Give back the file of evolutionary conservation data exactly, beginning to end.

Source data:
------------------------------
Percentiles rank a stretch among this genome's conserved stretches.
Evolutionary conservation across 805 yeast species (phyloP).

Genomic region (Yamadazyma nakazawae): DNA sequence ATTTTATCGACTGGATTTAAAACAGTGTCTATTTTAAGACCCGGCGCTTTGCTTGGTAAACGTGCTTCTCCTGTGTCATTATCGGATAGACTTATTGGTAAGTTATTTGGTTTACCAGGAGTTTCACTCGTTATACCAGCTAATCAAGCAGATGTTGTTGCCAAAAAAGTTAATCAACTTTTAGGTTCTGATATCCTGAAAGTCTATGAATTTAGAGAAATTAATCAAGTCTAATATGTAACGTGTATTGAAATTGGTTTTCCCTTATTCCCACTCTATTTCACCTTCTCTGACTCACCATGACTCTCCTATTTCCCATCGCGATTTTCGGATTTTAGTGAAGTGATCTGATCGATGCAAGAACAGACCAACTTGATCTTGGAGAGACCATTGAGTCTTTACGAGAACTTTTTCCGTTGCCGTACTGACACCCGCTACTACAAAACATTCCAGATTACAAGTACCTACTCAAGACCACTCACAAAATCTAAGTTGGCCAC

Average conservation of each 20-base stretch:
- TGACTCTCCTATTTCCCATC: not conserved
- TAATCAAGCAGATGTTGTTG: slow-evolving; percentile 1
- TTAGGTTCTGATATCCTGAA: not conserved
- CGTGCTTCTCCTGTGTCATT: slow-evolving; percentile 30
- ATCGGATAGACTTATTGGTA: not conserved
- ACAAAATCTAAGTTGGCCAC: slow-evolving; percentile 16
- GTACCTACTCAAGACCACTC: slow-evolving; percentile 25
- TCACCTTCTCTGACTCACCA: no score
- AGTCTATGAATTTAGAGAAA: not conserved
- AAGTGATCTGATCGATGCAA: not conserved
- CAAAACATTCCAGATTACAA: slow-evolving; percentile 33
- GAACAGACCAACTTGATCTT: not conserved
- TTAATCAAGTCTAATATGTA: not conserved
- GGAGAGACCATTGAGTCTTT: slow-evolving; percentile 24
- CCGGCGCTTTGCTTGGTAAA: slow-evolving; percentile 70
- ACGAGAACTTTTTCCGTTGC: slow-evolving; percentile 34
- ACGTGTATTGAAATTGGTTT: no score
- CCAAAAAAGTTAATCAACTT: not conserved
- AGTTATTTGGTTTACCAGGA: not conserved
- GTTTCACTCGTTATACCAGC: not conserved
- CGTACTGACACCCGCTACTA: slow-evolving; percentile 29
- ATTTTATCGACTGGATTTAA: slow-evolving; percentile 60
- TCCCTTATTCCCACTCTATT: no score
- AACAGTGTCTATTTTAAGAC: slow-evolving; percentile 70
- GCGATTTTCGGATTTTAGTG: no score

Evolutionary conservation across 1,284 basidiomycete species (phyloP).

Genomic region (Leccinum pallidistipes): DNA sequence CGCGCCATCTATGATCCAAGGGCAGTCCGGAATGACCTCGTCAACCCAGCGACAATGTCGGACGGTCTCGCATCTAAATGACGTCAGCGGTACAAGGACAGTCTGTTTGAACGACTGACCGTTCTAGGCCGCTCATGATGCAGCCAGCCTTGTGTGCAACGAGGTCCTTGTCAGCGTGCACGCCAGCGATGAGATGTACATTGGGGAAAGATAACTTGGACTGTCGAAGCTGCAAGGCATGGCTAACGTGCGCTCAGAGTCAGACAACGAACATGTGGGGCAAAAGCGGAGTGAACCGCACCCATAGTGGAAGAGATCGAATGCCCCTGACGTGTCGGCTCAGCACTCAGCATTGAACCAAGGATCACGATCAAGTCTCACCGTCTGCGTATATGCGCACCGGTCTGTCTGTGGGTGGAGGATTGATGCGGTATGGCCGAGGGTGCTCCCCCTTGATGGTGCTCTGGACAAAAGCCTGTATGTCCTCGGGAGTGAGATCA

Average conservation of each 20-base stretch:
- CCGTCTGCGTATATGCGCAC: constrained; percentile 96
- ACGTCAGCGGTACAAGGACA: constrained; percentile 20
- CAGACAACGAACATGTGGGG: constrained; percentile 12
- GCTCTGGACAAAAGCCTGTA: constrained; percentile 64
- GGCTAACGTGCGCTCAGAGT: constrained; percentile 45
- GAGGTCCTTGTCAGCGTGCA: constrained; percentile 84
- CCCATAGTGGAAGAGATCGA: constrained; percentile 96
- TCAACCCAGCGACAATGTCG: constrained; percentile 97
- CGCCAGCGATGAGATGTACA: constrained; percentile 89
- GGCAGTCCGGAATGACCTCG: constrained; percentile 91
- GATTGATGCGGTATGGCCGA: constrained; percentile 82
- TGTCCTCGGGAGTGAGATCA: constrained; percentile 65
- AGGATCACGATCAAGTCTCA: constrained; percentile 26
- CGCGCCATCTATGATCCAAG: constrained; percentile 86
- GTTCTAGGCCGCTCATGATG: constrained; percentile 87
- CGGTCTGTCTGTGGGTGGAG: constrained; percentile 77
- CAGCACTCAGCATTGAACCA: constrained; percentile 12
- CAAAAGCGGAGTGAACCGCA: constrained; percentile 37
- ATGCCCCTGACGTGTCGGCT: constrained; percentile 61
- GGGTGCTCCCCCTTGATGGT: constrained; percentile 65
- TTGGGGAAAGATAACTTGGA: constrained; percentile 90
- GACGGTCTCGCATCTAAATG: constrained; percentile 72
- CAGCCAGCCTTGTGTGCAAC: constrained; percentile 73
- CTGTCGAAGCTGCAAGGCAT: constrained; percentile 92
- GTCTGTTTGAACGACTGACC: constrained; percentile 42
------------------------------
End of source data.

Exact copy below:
Percentiles rank a stretch among this genome's conserved stretches.
Evolutionary conservation across 805 yeast species (phyloP).

Genomic region (Yamadazyma nakazawae): DNA sequence ATTTTATCGACTGGATTTAAAACAGTGTCTATTTTAAGACCCGGCGCTTTGCTTGGTAAACGTGCTTCTCCTGTGTCATTATCGGATAGACTTATTGGTAAGTTATTTGGTTTACCAGGAGTTTCACTCGTTATACCAGCTAATCAAGCAGATGTTGTTGCCAAAAAAGTTAATCAACTTTTAGGTTCTGATATCCTGAAAGTCTATGAATTTAGAGAAATTAATCAAGTCTAATATGTAACGTGTATTGAAATTGGTTTTCCCTTATTCCCACTCTATTTCACCTTCTCTGACTCACCATGACTCTCCTATTTCCCATCGCGATTTTCGGATTTTAGTGAAGTGATCTGATCGATGCAAGAACAGACCAACTTGATCTTGGAGAGACCATTGAGTCTTTACGAGAACTTTTTCCGTTGCCGTACTGACACCCGCTACTACAAAACATTCCAGATTACAAGTACCTACTCAAGACCACTCACAAAATCTAAGTTGGCCAC

Average conservation of each 20-base stretch:
- TGACTCTCCTATTTCCCATC: not conserved
- TAATCAAGCAGATGTTGTTG: slow-evolving; percentile 1
- TTAGGTTCTGATATCCTGAA: not conserved
- CGTGCTTCTCCTGTGTCATT: slow-evolving; percentile 30
- ATCGGATAGACTTATTGGTA: not conserved
- ACAAAATCTAAGTTGGCCAC: slow-evolving; percentile 16
- GTACCTACTCAAGACCACTC: slow-evolving; percentile 25
- TCACCTTCTCTGACTCACCA: no score
- AGTCTATGAATTTAGAGAAA: not conserved
- AAGTGATCTGATCGATGCAA: not conserved
- CAAAACATTCCAGATTACAA: slow-evolving; percentile 33
- GAACAGACCAACTTGATCTT: not conserved
- TTAATCAAGTCTAATATGTA: not conserved
- GGAGAGACCATTGAGTCTTT: slow-evolving; percentile 24
- CCGGCGCTTTGCTTGGTAAA: slow-evolving; percentile 70
- ACGAGAACTTTTTCCGTTGC: slow-evolving; percentile 34
- ACGTGTATTGAAATTGGTTT: no score
- CCAAAAAAGTTAATCAACTT: not conserved
- AGTTATTTGGTTTACCAGGA: not conserved
- GTTTCACTCGTTATACCAGC: not conserved
- CGTACTGACACCCGCTACTA: slow-evolving; percentile 29
- ATTTTATCGACTGGATTTAA: slow-evolving; percentile 60
- TCCCTTATTCCCACTCTATT: no score
- AACAGTGTCTATTTTAAGAC: slow-evolving; percentile 70
- GCGATTTTCGGATTTTAGTG: no score

Evolutionary conservation across 1,284 basidiomycete species (phyloP).

Genomic region (Leccinum pallidistipes): DNA sequence CGCGCCATCTATGATCCAAGGGCAGTCCGGAATGACCTCGTCAACCCAGCGACAATGTCGGACGGTCTCGCATCTAAATGACGTCAGCGGTACAAGGACAGTCTGTTTGAACGACTGACCGTTCTAGGCCGCTCATGATGCAGCCAGCCTTGTGTGCAACGAGGTCCTTGTCAGCGTGCACGCCAGCGATGAGATGTACATTGGGGAAAGATAACTTGGACTGTCGAAGCTGCAAGGCATGGCTAACGTGCGCTCAGAGTCAGACAACGAACATGTGGGGCAAAAGCGGAGTGAACCGCACCCATAGTGGAAGAGATCGAATGCCCCTGACGTGTCGGCTCAGCACTCAGCATTGAACCAAGGATCACGATCAAGTCTCACCGTCTGCGTATATGCGCACCGGTCTGTCTGTGGGTGGAGGATTGATGCGGTATGGCCGAGGGTGCTCCCCCTTGATGGTGCTCTGGACAAAAGCCTGTATGTCCTCGGGAGTGAGATCA

Average conservation of each 20-base stretch:
- CCGTCTGCGTATATGCGCAC: constrained; percentile 96
- ACGTCAGCGGTACAAGGACA: constrained; percentile 20
- CAGACAACGAACATGTGGGG: constrained; percentile 12
- GCTCTGGACAAAAGCCTGTA: constrained; percentile 64
- GGCTAACGTGCGCTCAGAGT: constrained; percentile 45
- GAGGTCCTTGTCAGCGTGCA: constrained; percentile 84
- CCCATAGTGGAAGAGATCGA: constrained; percentile 96
- TCAACCCAGCGACAATGTCG: constrained; percentile 97
- CGCCAGCGATGAGATGTACA: constrained; percentile 89
- GGCAGTCCGGAATGACCTCG: constrained; percentile 91
- GATTGATGCGGTATGGCCGA: constrained; percentile 82
- TGTCCTCGGGAGTGAGATCA: constrained; percentile 65
- AGGATCACGATCAAGTCTCA: constrained; percentile 26
- CGCGCCATCTATGATCCAAG: constrained; percentile 86
- GTTCTAGGCCGCTCATGATG: constrained; percentile 87
- CGGTCTGTCTGTGGGTGGAG: constrained; percentile 77
- CAGCACTCAGCATTGAACCA: constrained; percentile 12
- CAAAAGCGGAGTGAACCGCA: constrained; percentile 37
- ATGCCCCTGACGTGTCGGCT: constrained; percentile 61
- GGGTGCTCCCCCTTGATGGT: constrained; percentile 65
- TTGGGGAAAGATAACTTGGA: constrained; percentile 90
- GACGGTCTCGCATCTAAATG: constrained; percentile 72
- CAGCCAGCCTTGTGTGCAAC: constrained; percentile 73
- CTGTCGAAGCTGCAAGGCAT: constrained; percentile 92
- GTCTGTTTGAACGACTGACC: constrained; percentile 42